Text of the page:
The events described in Trevor Noah’s autobiography Born a Crime take place roughly between 1984 and 2009. However, the book also presents some events that took place before that.
Trevor Noah was born in 1984 in South Africa during apartheid, a political system of segregation and discrimination against the non-white population. The influence of apartheid is felt throughout the story. First, the book begins with an extract from the Immorality Act of 1927, which forbids and punishes intimate relationships between whites and people of color. Trevor often talks about the “insane lengths” (Chapter 2, p. 28) that authorities went to enforce laws of segregation: “There were whole police squads whose only job was to go around peeking through windows—clearly an assignment for only the finest law enforcement officers. And if an interracial couple got caught, God help them” (Chapter 2, p. 28).
Trevor also talks about the time before his birth, when black South Africans were forbidden to live in bigger cities like Johannesburg. When he talks about his mother’s hiding in the city, Trevor accentuates people’s lack of trust in one another: “That’s how a police state works—everyone thinks everyone else is the police” (Chapter 2, p. 31).
After Trevor’s birth, apartheid laws targeted him as well because he had a black mother and a white father and was thus “born a crime” (Chapter 2, p. 32). For example, Trevor recalls the fear that the police would see a mixed-race child with a black mother and arrest her: “Children could be taken. Children were taken. The wrong color kid in the wrong color area, and the government could come in, strip your parents of custody, haul you off to an orphanage” (Chapter 2, p. 35). Trevor explains that this is the consequence of a racial classification system, which labeled and categorized people to keep them separated.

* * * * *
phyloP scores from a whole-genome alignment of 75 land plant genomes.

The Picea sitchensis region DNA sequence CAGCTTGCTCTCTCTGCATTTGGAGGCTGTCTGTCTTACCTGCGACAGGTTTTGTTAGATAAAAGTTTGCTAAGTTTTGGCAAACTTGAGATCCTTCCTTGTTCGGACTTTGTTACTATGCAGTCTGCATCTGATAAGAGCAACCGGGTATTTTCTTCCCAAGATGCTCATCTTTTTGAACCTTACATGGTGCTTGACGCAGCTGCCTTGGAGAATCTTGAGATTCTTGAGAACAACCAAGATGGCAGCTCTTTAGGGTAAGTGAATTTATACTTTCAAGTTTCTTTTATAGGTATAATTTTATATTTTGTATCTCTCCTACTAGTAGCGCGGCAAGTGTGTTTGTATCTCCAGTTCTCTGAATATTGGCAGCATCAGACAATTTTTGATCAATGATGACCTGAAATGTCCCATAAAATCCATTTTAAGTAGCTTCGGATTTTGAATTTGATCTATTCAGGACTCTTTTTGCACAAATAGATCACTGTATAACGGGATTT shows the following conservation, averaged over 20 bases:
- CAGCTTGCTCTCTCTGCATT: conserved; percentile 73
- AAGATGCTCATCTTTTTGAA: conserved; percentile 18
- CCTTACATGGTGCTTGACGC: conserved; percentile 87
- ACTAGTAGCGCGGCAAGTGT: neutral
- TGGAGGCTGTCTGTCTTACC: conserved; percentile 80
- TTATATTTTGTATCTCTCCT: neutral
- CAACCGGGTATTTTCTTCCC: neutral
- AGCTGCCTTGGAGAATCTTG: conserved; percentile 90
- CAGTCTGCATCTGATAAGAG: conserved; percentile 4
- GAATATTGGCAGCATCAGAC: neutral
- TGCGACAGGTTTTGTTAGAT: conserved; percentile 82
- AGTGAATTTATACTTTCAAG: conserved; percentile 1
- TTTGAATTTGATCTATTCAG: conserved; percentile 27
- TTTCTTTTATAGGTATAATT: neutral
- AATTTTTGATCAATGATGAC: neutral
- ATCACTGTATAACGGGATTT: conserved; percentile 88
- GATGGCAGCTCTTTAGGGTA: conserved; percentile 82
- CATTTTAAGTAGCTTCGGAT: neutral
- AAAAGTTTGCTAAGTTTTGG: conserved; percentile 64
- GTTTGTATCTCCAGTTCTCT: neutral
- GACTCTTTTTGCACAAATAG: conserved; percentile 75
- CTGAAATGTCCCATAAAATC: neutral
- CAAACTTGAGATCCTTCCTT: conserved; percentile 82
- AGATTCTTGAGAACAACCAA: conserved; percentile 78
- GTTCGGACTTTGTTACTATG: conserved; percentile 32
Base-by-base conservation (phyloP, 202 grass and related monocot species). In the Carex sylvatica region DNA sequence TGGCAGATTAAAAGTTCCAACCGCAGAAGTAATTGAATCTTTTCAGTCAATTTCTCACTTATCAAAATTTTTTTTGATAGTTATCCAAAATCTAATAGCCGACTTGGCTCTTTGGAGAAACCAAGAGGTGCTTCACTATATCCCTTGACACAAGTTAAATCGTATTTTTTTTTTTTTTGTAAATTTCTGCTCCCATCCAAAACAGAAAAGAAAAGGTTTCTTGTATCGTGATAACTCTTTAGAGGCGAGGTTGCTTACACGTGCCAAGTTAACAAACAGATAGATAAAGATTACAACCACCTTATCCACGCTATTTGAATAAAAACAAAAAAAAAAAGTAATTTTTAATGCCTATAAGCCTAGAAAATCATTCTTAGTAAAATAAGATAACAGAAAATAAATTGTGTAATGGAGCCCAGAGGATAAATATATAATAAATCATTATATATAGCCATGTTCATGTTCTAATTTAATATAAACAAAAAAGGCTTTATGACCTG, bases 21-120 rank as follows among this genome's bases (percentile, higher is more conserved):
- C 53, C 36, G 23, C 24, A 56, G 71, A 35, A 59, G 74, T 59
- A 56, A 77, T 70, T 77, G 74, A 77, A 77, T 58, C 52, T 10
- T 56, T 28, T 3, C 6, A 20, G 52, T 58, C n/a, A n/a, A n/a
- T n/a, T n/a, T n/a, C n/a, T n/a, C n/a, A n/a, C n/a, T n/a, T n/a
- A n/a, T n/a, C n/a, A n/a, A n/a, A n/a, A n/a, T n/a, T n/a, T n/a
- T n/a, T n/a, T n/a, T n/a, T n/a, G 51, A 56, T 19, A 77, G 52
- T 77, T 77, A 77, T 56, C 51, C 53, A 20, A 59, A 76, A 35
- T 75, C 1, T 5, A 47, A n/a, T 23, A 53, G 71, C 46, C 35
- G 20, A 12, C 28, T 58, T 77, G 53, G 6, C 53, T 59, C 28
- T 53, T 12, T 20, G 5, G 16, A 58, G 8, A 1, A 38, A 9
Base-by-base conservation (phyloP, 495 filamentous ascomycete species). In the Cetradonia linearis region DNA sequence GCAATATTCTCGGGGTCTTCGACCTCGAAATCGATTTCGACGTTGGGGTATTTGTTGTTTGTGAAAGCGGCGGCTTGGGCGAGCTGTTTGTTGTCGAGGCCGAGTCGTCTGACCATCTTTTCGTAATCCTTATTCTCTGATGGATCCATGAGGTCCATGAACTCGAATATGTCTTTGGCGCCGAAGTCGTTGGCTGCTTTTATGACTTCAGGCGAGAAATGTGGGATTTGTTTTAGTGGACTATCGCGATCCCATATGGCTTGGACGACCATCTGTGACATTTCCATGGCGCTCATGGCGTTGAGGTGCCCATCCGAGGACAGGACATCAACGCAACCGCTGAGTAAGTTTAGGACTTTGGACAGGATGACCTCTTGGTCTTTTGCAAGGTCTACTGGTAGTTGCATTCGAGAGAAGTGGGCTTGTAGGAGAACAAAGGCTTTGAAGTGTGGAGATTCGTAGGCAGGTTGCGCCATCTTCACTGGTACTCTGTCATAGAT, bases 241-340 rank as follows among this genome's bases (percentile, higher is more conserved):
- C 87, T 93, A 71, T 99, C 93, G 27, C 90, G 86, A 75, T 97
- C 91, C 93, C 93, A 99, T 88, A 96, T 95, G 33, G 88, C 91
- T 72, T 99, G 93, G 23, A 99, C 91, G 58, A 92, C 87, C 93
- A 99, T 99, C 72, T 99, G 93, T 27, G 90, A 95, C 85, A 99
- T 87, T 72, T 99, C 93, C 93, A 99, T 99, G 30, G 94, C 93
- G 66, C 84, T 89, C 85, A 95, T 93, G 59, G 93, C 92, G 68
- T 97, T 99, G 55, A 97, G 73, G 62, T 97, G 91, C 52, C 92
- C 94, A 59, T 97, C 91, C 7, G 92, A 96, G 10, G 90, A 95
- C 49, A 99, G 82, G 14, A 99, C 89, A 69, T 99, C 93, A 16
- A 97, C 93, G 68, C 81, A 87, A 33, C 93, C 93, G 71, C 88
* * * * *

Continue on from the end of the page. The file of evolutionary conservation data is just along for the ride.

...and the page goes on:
Trevor also recalls the fall of apartheid, which he associates with extreme violence:
What I do remember, what I will never forget, is the violence that followed. The triumph of democracy over apartheid is sometimes called the Bloodless Revolution. It is called that because very little white blood was spilled. Black blood ran in the streets. (Chapter 1, p. 18)
Trevor mainly talks about the conflict between the Inkatha Freedom Party and the African National Congress, which was, in fact, “a proxy war between Zulu and Xhosa” (Chapter 1, p. 19). Trevor remembers seeing riots and “blockades made of flaming tires” (Chapter 1, p. 19) in the streets, as well as “charred bodies on the side of the road” (Chapter 1, p. 19), visible in plain daylight.
The book’s physical setting alternates between the different neighborhoods in which Trevor lives. First, he and Patricia live in a “tiny flat” (Chapter 5, p. 75) in Johannesburg, after which they move to Eden Park, a colored neighborhood. After Patricia sells the house in Eden Park to invest in Abel’s workshop, the family moves into the workshop’s garage. Then, Abel’s business fails, and the family moves to Highlands North, a subu...